As for me, I don't really know whether I'm in the right place here or not, it is quite disturbing when you are feeling so ill to have to listen to shouting, howling and complete mayhem going on around you and I have got a rare condition that the staff are having to speak to another hospital about. Still, I know I am safer here, if my heart is about to start packing up again, at least they can try and resuscitate me or try and get a reading of what is happening by ECG and then pass me on to Papworth.

It can be argued are the elderly in the right place here? They obviously have urgent medical issues on top of all the other problems they have to face and are completely vulnerable as they haven't really any idea what is going on. Staff are having to deal with their extra demands, because of dementia, but at least they are in the right place to access the urgent medical attention they are needing.

All this is going on, complete mayhem, the staff have to talk to the elderly patients in a loud voice, not because they are shouting, they are speaking loudly, but gently to help them understand. Of course you hear every word of it, not because your nosy, but because everybody is shouting!

I lie there calmly, somewhat bemused by all this carry on, contemplating my escape from all this: if I could just catch that woman's horse that is roaming around somewhere, I could make a quick getaway with the old gent's life savings and ride off into the sunset! Then I'm not feeling that calm, the nurse is trying to take some blood cultures from my arm, but for the second time is having to drop everything because the lady next to me has wet herself again. I do feel sorry for the lady and the nurse, but I'm getting a bit bothered whether those plastic gloves the nurse is wearing are same ones that she had on when she started. I can only put my trust in people at this point.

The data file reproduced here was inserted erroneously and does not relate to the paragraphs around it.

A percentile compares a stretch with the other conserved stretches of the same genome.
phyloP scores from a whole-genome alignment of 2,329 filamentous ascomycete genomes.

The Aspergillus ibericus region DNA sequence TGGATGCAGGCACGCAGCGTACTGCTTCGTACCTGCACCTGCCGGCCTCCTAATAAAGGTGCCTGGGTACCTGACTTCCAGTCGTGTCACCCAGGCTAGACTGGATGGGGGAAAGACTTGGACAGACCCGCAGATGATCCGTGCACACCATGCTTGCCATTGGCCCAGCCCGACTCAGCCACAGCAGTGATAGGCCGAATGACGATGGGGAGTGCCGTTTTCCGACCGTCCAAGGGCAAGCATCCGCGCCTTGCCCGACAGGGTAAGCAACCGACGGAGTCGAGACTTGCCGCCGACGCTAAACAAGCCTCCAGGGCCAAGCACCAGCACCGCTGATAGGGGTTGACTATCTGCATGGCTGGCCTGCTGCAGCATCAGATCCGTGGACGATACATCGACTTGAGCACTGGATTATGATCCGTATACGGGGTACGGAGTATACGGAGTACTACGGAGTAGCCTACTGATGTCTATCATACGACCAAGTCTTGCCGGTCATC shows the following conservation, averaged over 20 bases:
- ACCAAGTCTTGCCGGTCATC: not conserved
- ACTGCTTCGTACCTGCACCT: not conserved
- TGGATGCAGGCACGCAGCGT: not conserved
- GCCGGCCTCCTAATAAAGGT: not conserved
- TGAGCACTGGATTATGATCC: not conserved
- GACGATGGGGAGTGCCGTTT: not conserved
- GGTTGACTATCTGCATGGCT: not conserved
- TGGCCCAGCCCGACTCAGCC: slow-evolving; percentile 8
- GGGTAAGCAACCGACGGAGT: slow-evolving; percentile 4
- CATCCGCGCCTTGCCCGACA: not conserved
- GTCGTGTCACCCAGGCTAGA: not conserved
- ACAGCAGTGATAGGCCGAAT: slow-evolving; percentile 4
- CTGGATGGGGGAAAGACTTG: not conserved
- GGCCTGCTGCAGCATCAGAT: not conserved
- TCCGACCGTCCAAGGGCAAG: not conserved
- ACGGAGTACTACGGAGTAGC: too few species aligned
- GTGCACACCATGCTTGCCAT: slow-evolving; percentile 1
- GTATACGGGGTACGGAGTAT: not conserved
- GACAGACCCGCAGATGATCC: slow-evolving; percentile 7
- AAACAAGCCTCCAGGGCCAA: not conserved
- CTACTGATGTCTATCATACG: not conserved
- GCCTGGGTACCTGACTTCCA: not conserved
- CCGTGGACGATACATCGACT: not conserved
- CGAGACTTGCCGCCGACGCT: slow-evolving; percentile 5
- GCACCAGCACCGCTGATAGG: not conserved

In the end they can't find anything disturbing causing the chest pain. Discharged and home safe again. I feel grateful and lucky again. I have a caring husband, doing all he can for me; I've got my lovely girls; I've got my friends, who visit and take me out;  I've still got my wits about me and understand what is going on; I'm not on my own, vulnerable and afraid. Better still, although they cannot pinpoint what the chest pain is, other than muscular and because my heart is under strain, at least it doesn't look like I'm having a heart attack and my heart is in good rhythm still. I now have some peace of mind, after all my worrying, which is a lot to be said when you walk round and sleep with a life threatening disease twenty four hours a day.  

The plight of the elderly is not going to go away, it will only get worse as the elderly population increases. The systems we have now are not really geared to cope. From what I could see, staff were doing the best they could, giving their all and more, but it was not enough, although I don't think they could have given any more. In my ideal world, these A & Es should be staffed with carers, who can help reassure, calm and attend to some basic needs, while the nurses and doctors get the urgent medical needs either sorted or continued in the appropriate department.